CORN futures on the Chicago Board of Trade (CBOT) finished up on Monday. The SEPT’12 contract closed at $8.200/bu; up 21.5¢/bu and 6.0¢/bu higher than last Monday’s close. The DEC’12 contract closed at $8.140/bu; up 20.75¢/bu and 28.75¢/bu over last report and established a new life-of-contract high. Continued drought concerns on dry forecasts amid uncertainty about the ultimate size of the crop were supportive. The drought categories of extreme and exceptional, as noted on the graphs below expanded 7 per cent last week. This is the highest level of drought affected acreage since 2003 and the largest weekly increase in the extreme and exceptional categories since Drought monitoring began in the US in January 2000. See US Drought Monitor graphs:
 






Reduced demand for US high-priced corn limited prices somewhat. Livestock industry representatives have asked the government to temporarily halt the ethanol-production mandate that forces much of the crop into fuel. While demand rationing is taking place strengthening inverse in futures spreads show that end users don’t believe it is enough to offset the expected large drop in production. Exports were bearish with USDA putting corn-inspected-for-export at 21.438 mb vs. estimates for 22-24 mb. This is well below the 35.5 mb needed to stay on pace with USDA’s 1.b bb demand projection. Please see graph.
 


The national average basis for corn fell 1.0¢/bu to -10.0¢/bu compared to September futures. Basis in Central North Carolina was +50.0¢/bu and in Virginia -16.0¢/bu. Late Monday afternoon USDA put the US corn crop in good-to-excellent condition at 24 per cent vs. 26 per cent this time last week and 62 per cent this time last year.
 
SOYBEAN futures on the Chicago Board of Trade (CBOT) closed up on Monday. The AUG’12 contract closed at $17.256/bu; up 41.5¢/bu and 27.25¢/bu over last report. NOV’12 futures closed at $434/bu; up 41.75¢/bu and 21.15¢/bu higher than a week ago. Weather and traders adding risk premiums ahead of the USDA crop progress report were supportive. Soybeans are entering a crucial pod-setting/filling stage over the next few weeks. The crop is about two-weeks ahead of the normal production cycle due to early planting and heat stress. When plants are under stress they speed up the life cycle to reproduce before it dies. The National Weather Service forecasts mostly dry weather this week for the important soybean-growing states of Iowa, Illinois, and Missouri. High temperatures are expected to reach the upper 90s in Iowa and Illinois and low 100s in Missouri. Demand remains strong as China continues to import US soybeans due to low production in South America. Additionally, domestic soybean-meal demand for animal feed remains strong. Late Monday USDA put the US soybean crop in good-to-excellent condition at 29 per cent vs. 31 per cent last week and 60 per cent this time last year. The national average basis for soybeans fell 3.0¢/bu to -36.0¢/bu compared to August futures. Basis in Central North Carolina was -83.75¢/bu and in Virginia -61.75¢/bu. Exports were bullish. USDA put soybeans-inspected-for-export at 15.498 mb vs. estimates for 12-15 mb. Inspections are 78 mb ahead of the demand curve projected by USDA’s 1.34 bb for 2012. Please see graph:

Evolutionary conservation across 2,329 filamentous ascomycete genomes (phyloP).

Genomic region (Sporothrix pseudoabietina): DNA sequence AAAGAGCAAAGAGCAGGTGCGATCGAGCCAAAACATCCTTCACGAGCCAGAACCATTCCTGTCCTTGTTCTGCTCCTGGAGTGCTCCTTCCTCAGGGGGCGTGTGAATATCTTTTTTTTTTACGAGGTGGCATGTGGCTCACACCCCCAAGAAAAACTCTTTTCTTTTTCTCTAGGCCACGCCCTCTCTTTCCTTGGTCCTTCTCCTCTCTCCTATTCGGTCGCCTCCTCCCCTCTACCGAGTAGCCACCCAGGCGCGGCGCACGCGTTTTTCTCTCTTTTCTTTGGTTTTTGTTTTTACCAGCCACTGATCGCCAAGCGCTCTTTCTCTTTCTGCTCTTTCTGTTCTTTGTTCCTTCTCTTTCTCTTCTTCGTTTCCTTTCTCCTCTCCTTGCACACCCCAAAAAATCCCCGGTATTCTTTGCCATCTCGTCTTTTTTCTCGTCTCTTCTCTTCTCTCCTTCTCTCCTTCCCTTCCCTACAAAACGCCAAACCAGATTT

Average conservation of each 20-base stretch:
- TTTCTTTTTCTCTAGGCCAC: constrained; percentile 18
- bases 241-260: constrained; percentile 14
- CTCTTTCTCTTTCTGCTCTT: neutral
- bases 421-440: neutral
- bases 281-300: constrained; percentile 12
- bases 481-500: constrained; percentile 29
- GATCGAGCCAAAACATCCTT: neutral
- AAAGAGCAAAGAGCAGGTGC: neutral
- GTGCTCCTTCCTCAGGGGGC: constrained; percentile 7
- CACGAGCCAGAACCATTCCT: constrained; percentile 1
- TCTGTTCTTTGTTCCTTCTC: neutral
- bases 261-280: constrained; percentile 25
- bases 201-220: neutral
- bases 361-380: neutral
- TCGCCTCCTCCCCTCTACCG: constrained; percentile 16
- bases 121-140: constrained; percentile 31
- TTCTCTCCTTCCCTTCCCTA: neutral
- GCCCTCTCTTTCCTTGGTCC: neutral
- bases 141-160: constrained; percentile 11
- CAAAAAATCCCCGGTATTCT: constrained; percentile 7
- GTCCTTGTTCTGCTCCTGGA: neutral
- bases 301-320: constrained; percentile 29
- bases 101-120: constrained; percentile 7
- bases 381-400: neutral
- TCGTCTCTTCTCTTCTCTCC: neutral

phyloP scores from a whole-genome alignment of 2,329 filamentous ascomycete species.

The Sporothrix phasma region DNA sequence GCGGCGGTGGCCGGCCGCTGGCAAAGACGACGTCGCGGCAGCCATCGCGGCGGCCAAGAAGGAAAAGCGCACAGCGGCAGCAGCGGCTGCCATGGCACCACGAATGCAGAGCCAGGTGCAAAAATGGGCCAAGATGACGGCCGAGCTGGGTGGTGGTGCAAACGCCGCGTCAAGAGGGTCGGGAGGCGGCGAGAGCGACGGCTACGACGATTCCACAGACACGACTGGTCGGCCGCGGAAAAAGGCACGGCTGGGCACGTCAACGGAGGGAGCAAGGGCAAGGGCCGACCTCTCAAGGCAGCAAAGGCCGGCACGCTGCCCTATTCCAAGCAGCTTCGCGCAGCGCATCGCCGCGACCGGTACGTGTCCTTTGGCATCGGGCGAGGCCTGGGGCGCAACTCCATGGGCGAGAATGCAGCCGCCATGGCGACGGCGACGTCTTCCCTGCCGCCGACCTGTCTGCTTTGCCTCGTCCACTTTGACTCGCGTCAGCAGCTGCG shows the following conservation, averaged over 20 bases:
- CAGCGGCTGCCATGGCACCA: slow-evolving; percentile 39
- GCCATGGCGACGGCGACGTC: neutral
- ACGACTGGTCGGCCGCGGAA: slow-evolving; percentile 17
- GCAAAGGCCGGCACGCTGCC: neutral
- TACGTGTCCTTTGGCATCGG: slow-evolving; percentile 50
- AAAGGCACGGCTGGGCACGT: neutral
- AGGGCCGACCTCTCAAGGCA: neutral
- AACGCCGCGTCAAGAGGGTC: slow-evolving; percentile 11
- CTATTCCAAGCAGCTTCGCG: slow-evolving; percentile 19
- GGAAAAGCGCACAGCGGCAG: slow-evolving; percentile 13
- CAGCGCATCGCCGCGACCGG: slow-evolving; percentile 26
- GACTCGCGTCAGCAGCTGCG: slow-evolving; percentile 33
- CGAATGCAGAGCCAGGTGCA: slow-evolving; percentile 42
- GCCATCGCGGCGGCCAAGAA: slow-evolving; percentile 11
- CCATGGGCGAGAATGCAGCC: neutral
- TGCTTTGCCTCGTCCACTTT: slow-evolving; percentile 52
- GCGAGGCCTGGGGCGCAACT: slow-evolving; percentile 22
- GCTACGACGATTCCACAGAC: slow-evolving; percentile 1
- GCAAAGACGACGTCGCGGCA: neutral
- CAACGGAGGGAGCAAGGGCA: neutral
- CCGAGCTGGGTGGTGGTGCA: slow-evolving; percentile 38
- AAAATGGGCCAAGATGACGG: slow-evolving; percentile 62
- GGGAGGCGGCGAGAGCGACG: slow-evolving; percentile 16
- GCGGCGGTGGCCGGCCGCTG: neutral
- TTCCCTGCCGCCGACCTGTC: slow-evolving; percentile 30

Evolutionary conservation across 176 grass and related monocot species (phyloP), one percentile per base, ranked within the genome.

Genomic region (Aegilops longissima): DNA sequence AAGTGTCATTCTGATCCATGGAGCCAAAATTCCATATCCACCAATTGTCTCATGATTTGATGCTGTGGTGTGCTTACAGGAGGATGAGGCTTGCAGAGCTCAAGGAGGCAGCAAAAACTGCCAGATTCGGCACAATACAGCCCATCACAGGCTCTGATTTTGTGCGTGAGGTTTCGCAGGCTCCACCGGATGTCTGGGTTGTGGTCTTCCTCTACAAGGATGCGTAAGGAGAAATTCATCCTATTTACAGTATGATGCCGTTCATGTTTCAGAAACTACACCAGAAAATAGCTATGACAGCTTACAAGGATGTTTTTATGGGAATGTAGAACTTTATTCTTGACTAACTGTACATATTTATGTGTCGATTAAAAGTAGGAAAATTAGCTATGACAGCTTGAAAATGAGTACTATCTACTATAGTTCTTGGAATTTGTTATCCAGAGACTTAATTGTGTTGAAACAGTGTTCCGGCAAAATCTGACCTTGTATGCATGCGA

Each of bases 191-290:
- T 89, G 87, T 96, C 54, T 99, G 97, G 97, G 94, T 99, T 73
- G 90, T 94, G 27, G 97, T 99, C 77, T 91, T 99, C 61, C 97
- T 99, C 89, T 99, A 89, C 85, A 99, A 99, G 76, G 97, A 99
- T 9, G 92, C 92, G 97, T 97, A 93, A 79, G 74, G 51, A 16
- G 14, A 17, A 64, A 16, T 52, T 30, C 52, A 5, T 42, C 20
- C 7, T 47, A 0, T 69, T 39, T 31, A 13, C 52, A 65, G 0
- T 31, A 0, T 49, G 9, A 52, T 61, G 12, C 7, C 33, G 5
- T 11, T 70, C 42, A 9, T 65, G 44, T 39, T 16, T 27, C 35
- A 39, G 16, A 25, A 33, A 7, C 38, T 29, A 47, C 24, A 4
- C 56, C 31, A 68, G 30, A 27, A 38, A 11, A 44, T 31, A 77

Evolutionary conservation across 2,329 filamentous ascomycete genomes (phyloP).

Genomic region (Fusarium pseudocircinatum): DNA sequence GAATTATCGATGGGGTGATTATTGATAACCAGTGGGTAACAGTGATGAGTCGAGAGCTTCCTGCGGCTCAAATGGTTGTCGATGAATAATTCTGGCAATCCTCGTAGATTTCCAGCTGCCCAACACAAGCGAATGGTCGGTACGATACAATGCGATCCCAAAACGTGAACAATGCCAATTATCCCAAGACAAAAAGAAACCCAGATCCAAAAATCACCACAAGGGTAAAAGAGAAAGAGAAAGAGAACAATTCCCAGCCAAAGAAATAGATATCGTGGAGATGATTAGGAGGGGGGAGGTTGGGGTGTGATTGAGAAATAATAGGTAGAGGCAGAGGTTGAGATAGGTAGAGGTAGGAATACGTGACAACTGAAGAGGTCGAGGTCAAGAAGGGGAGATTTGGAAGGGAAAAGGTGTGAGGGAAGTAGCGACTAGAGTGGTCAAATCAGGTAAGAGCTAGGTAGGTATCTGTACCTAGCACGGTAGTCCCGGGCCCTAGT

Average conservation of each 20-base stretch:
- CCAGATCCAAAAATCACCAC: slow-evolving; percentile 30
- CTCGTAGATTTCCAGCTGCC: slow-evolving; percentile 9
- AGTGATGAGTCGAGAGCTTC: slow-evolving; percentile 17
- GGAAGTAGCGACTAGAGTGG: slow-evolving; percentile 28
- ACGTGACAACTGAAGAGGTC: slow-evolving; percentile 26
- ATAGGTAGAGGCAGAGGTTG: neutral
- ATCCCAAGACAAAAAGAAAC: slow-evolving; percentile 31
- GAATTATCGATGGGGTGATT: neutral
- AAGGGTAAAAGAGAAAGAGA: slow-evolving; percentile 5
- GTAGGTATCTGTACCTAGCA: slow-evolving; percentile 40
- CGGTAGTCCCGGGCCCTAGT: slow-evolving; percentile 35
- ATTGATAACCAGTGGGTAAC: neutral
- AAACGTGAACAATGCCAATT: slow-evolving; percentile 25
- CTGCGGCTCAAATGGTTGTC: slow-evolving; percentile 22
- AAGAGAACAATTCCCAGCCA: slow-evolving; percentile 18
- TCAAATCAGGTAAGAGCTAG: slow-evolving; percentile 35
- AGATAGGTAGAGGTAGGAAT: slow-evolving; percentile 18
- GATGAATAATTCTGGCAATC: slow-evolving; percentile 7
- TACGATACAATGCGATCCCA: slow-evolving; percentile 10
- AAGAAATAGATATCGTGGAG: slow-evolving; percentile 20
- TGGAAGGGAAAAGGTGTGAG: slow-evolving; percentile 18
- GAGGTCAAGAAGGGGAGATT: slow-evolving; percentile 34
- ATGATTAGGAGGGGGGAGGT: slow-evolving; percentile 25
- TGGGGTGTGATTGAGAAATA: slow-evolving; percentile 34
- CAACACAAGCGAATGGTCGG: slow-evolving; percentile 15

WHEAT futures in Chicago (CBOT) closed up on Monday. SEPT’12 wheat futures finished at $9.144/bu; up 16.5¢/bu and 1.75¢/bu over last report. The JULY’13 contract closed at $8.316/bu; up 1.5¢/bu and 21.25¢/bu higher than last Monday at this time. Spillover from corn and soybeans was supportive. Wheat prices are somewhat linked to these as wheat is also an animal feed. In addition, damage to wheat crops in other countries is becoming more apparent. Wheat crop damage from drought is surfacing from Australia and the Black Sea region. Too much rain is reportedly hurting wheat-crop prospects in Europe. Funds continue to be bullish on wheat as global supplies shrink. The national average basis for HRW wheat was down 1.0¢/bu to -55.0 compared to September futures. Late Monday USDA put the US wheat crop in good-to-excellent condition at 63 per cent vs. 60 per cent last week and 70 per cent this time last year. Exports are considered bearish as USDA put wheat-inspected-for-export at 18.601 mb vs. estimates for 19 - 21 mb. This is 5.199 mb short of the 23.8 mb needed to stay on pace with USDA’s 1.2 bb demand forecast.